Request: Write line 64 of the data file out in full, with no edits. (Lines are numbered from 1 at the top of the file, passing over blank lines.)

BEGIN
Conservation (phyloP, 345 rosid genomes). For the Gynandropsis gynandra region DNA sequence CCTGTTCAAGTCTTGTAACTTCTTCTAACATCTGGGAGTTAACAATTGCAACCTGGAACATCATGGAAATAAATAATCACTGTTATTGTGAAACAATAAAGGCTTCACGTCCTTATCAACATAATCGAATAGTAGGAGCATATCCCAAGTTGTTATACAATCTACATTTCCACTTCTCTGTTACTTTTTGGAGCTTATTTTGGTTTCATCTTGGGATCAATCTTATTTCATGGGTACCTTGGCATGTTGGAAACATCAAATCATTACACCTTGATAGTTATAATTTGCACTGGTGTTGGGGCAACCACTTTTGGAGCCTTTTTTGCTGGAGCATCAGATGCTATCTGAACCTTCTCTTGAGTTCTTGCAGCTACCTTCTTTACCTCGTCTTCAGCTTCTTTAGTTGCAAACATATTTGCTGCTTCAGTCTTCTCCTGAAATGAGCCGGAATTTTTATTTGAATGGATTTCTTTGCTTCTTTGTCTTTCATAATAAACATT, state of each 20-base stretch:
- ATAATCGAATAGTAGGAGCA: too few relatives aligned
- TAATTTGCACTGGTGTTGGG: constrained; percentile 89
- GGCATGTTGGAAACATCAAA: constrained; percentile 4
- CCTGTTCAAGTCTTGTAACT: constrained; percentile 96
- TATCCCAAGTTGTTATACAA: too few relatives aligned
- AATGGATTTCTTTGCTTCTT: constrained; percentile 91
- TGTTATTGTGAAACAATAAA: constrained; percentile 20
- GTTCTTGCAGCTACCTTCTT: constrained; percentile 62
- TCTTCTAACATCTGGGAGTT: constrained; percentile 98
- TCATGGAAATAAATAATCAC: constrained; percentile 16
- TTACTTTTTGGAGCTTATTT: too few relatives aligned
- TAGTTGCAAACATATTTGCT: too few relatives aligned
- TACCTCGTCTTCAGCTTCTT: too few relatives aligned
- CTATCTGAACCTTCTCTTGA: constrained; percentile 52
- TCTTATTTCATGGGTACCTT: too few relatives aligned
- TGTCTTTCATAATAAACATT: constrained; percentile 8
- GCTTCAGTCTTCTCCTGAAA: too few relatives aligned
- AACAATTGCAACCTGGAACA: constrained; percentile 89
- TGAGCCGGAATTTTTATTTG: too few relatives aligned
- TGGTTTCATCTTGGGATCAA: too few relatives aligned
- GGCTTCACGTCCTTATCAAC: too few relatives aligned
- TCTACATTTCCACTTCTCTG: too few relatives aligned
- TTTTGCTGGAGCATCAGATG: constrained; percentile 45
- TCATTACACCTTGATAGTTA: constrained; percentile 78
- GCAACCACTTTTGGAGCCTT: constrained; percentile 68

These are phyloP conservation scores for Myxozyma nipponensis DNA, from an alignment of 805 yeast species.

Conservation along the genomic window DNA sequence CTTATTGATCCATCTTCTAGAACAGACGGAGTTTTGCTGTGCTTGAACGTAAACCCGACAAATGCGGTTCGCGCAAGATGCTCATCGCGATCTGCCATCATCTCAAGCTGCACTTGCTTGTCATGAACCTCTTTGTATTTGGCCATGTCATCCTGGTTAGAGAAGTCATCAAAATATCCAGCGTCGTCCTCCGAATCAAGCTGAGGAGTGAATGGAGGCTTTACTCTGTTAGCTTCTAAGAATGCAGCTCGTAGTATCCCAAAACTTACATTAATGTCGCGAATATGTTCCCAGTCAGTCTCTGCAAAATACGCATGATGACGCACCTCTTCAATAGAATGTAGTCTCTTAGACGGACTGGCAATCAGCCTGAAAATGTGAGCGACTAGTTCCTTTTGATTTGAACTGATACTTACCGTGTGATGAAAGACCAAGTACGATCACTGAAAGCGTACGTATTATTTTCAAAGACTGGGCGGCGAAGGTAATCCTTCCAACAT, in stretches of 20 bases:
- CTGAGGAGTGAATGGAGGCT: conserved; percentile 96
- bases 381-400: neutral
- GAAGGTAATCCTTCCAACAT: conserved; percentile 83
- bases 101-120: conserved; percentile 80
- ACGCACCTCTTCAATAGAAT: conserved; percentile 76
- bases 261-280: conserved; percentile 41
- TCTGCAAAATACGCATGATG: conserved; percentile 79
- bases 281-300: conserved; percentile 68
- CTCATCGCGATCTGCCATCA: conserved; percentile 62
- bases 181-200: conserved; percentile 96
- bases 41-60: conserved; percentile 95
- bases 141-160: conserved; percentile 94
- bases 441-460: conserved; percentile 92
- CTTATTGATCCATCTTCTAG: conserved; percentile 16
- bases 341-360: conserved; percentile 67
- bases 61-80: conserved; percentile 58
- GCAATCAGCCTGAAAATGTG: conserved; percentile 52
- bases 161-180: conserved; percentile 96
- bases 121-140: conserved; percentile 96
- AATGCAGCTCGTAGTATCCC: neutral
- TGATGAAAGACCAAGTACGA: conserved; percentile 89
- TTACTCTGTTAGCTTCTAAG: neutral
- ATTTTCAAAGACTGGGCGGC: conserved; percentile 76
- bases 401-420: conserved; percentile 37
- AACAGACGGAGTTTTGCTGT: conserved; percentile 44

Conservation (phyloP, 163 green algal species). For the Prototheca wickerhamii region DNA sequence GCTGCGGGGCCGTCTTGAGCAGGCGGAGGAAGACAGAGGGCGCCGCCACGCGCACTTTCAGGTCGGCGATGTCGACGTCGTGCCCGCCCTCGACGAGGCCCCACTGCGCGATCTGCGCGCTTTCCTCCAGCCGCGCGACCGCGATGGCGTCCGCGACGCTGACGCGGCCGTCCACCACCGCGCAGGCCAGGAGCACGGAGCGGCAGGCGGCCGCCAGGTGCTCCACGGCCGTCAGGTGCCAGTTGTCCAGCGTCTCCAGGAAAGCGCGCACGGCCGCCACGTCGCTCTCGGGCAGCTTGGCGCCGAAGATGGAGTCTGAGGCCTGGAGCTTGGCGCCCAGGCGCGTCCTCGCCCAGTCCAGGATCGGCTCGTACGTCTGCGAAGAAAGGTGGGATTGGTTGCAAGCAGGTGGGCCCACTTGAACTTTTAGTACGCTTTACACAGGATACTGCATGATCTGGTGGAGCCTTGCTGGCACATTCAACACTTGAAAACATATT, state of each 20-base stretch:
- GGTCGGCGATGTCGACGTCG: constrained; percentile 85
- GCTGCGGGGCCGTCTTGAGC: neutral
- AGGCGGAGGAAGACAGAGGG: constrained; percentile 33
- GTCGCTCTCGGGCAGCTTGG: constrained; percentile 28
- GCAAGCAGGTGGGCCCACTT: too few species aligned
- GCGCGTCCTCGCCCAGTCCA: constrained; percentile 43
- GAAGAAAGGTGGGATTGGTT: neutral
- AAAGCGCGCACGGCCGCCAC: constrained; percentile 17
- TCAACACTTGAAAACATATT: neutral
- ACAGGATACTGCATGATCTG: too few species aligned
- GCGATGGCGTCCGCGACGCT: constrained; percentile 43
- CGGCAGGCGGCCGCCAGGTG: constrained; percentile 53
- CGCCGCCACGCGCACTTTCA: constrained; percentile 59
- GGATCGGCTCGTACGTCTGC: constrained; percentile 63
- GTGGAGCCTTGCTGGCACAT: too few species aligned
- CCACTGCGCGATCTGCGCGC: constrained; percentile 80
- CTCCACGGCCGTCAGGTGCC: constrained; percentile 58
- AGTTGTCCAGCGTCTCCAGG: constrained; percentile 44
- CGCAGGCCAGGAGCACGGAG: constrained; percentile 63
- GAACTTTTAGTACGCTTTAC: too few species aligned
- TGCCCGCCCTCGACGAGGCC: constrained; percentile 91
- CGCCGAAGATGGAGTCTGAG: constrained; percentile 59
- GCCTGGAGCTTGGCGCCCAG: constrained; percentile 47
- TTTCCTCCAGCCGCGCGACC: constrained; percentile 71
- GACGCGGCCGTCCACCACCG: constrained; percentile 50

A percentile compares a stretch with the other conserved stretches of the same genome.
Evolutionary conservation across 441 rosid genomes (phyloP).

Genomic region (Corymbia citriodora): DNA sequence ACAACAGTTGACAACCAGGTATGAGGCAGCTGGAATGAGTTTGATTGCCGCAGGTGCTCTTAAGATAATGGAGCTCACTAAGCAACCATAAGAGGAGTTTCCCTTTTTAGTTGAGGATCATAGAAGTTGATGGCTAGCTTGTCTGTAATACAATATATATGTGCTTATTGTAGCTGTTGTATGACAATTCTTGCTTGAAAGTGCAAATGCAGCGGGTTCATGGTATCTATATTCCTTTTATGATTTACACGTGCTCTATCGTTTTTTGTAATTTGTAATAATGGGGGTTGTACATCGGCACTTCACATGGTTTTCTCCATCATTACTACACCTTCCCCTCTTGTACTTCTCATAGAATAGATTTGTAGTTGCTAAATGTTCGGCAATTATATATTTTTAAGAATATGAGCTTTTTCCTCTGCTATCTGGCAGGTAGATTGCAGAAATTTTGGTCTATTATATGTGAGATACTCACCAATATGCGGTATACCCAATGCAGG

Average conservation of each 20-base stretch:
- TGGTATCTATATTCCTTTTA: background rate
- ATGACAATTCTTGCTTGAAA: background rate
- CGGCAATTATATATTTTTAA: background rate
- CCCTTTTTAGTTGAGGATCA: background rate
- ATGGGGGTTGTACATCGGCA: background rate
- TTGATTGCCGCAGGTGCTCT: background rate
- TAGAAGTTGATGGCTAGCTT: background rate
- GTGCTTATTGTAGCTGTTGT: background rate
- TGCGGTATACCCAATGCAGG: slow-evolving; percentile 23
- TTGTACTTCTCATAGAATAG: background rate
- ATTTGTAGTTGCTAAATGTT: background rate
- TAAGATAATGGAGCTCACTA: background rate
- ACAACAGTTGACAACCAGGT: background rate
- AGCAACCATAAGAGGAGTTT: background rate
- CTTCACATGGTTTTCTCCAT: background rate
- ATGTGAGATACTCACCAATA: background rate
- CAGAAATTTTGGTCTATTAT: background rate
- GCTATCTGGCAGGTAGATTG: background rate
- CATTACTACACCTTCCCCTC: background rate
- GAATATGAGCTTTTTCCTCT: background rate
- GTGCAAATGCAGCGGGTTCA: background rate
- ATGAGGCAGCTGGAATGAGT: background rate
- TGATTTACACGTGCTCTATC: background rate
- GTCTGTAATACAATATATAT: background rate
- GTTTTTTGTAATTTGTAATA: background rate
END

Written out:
- ACAGGATACTGCATGATCTG: too few species aligned